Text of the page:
Notes from the Field: People and Plants Braving Cold Temperatures in the Bay

winter planting
Last week was cold! Our plants were dormant, but our volunteers braved the weather.

Brrrrrrrrrrrr. Has anyone out there in the Bay Area been feeling a bit chilly? The temperatures are starting to rise, but last week was cold! While my friends on the East Coast may laugh at the West Coast’s weakness to cold weather, temperatures in the Bay Area have been chillier than they have in years. San Jose broke a record low set 82 years ago when it recently dipped to 30 degrees, while cities such as Oakland, Mountain View, and Napa also reached lower temperatures than they have in almost a decade.

But while we blast our heaters, bundle up, and drink hot chocolate what are our plants doing?

At many of our restoration sites, our plants are going through a dormant phase to resist injury from freezing night time temperatures. When plants are exposed to low temperatures their cells can freeze, limiting water and nutrient exchange. This causes the plant’s leaves and shoots to become limp and blackened. Soils may also freeze, limiting the uptake of water through the roots. When the morning sun begins to defrost plants, the sudden change in temperature causes more damage as the cell walls rupture.

But rest assured volunteers — your efforts planting our native California plants are not lost because our native plants are very hardy and adapted to surviving cold conditions. Some native perennial plants will go dormant in colder temperatures to reduce metabolic activity and therefore save energy.

There are two types of dormancy — predictive and consequential. Predictive dormancy is when the plant prepares for the cold as temperatures drop or water is limited. The plant will shed its leaves and halt active growth to store energy until conditions are more optimal. Consequential dormancy is when the plant reacts to cold temperatures after they have been reached. This is more common with unpredictable weather patterns that can vary at a rapid rate.

Our vegetable gardens at home are at greater risk than the shoreline plants. The first frosts have damaged my hopes of overwintering my bell peppers and eggplants in south Berkeley. Normally California is lucky to have great growing conditions throughout the year, allowing even some summer crops to survive the winter and blossom again the following year. However, unexpected temperatures this year may mean I’ll have to stick to my usual winter leafy greens.

If one is prepared, there are several measures you can take to prevent the cold weather from damaging your plants:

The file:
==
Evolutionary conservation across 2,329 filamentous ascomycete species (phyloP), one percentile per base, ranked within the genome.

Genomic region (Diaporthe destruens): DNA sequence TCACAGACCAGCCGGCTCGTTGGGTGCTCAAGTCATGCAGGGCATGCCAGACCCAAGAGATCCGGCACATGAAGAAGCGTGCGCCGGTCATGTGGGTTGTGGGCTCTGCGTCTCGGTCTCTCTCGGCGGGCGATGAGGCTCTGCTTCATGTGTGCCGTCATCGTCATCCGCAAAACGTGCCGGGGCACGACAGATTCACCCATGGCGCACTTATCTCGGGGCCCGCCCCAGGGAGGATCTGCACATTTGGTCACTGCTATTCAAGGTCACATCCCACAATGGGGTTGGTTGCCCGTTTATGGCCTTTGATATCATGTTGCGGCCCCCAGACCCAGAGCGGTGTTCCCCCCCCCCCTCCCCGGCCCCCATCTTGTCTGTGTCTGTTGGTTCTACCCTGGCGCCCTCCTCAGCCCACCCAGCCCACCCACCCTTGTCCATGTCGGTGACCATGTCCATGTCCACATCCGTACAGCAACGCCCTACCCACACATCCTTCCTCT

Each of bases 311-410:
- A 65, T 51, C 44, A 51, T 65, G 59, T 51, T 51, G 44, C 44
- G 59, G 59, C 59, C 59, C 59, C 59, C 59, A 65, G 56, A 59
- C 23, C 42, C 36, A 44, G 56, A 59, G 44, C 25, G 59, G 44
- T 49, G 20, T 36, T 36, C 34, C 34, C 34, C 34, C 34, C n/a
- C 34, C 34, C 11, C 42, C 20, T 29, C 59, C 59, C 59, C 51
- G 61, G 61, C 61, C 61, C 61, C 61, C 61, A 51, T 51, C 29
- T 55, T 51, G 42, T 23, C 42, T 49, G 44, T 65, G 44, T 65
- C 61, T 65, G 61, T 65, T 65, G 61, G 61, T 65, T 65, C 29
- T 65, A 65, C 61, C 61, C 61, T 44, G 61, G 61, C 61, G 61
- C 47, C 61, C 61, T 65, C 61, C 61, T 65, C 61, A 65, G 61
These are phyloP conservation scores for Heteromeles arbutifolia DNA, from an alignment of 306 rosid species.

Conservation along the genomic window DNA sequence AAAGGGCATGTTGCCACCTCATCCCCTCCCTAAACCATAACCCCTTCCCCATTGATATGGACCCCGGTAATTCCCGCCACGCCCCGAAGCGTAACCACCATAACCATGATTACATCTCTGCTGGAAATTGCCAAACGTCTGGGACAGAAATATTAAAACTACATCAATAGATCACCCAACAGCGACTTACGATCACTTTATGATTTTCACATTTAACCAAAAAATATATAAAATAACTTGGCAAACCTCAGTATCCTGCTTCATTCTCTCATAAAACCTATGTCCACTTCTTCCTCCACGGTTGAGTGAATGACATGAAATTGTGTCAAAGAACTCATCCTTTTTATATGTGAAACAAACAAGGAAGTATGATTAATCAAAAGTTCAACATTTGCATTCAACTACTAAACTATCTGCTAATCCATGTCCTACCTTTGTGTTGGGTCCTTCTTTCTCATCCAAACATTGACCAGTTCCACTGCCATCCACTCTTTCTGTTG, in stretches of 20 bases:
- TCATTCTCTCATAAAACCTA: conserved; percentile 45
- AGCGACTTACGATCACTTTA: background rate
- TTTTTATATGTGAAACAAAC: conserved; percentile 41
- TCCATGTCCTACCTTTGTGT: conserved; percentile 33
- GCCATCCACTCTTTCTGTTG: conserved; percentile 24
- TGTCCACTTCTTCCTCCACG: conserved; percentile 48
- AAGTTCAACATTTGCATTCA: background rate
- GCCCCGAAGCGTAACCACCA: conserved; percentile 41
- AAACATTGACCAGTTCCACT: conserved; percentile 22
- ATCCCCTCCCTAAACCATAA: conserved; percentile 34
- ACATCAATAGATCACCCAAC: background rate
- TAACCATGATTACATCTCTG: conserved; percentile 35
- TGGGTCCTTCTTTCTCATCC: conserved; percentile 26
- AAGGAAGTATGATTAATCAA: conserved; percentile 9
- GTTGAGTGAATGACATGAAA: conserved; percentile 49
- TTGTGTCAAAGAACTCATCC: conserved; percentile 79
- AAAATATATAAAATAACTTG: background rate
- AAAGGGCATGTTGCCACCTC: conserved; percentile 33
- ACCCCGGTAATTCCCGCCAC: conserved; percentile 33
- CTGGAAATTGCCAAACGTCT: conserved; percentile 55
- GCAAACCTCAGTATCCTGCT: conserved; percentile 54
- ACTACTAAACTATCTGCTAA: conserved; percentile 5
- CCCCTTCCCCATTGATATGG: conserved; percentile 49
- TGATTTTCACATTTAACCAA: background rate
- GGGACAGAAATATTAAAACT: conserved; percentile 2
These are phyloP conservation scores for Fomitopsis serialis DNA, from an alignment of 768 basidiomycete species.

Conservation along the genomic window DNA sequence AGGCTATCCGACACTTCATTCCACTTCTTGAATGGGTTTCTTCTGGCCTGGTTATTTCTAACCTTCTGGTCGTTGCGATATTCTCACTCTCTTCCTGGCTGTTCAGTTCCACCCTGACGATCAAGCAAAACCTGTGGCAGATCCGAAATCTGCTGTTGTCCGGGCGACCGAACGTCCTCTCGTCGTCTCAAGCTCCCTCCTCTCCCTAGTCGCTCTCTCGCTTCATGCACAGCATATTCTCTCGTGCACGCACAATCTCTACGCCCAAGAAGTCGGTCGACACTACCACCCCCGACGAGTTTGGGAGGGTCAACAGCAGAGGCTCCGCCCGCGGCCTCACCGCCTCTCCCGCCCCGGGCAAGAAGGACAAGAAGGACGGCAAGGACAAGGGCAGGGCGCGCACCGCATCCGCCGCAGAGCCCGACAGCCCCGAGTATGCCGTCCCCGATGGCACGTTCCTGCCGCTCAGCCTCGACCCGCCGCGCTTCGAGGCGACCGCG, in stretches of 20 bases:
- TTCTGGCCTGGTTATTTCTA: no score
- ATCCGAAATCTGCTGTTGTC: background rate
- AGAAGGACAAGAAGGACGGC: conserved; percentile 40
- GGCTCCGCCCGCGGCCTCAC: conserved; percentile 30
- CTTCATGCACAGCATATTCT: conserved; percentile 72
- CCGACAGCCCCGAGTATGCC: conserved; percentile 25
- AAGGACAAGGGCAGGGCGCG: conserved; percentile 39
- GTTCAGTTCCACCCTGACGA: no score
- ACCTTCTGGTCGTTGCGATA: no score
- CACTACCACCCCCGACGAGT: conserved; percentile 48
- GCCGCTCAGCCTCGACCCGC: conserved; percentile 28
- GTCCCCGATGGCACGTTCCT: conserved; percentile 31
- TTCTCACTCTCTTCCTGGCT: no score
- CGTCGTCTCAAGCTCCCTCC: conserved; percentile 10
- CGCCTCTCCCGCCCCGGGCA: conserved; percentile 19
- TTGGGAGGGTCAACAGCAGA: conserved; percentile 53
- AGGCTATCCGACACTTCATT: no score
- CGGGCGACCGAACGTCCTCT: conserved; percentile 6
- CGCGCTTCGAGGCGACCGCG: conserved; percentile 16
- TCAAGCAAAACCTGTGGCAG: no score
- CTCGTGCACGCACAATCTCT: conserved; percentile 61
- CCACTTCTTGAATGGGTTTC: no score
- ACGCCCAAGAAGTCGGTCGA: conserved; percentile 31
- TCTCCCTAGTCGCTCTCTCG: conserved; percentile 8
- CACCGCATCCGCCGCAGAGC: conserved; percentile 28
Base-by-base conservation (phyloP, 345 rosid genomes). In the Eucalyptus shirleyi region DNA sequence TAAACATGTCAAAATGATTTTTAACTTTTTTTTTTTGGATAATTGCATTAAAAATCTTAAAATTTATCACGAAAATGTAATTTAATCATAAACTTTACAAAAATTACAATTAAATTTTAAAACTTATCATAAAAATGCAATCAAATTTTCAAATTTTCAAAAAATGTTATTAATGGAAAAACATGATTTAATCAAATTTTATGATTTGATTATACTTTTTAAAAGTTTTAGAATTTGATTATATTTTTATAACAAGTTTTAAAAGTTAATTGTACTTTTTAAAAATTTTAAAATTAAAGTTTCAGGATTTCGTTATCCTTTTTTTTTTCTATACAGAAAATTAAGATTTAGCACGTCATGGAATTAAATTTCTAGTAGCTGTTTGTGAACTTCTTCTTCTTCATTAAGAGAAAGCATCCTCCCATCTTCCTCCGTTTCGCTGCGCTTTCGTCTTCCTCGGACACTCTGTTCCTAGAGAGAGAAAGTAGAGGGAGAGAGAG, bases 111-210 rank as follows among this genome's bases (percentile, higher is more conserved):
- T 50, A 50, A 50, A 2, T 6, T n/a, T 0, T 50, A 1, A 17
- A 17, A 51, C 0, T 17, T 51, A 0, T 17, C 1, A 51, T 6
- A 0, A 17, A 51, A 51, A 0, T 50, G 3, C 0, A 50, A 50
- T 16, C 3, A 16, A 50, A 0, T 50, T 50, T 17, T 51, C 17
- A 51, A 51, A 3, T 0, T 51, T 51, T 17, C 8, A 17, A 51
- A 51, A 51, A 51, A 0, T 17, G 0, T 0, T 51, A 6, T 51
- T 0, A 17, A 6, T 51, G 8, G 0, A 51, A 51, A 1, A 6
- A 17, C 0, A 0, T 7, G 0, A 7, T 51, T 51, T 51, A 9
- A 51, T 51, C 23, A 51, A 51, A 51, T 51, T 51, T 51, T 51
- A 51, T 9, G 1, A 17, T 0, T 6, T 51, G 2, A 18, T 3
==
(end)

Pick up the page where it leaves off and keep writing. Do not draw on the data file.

• In the fall, position plants more susceptible to low temperatures close to walls of you house, under trees, or near large rocks to protect the plant
  • Mulch with a thick layer of straw around the plant to protect and warm the soil
  • Continue to feed plants compost or a balanced organic fertilizer to give plants a boost through the winter months
  • Before frosts, water the soil thoroughly. Wet soils will heat up better than dry soil, which will protect the plants roots and warm air near the soil surface.
  • Use a permeable cloth such as bed sheets or drop cloths to cover the plants at night for insulation. Avoid the cloth being in contact with the plant by propping it up with stakes. Remove the cloths during the day, once the sun has warmed temperatures for some time.
  • Cluster potted plants close together or near a wall for protection and warmth
  • Leave wilted/damaged vegetation until the spring time. Removing leaves or dying stems adds stress to the plant in an already susceptible state. In the spring time cut back the frosted growth to allow new shoots and buds to emerge.
  • Near the end of dormancy is the best time to prune trees and shrubs. The plant already contains stored energy from its dormancy which will reduce shock and help wounds caused by pruning to heal faster as it enters active growth.

Unfortunately us humans can’t afford to go dormant for the winter (though it sounds great to lay in bed nice and warm all day) and the restoration department at Save The Bay isn’t slowing down. Big thanks to all our volunteers for braving the cold and helping to restore the Bay’s shoreline. We’ve successfully installed over 11,000 plants at our sites so far, and have a lot more to go. So bundle up and come plant with us this planting season!

Our full schedule of restoration programs can be found at savesfbay.org/volunteer.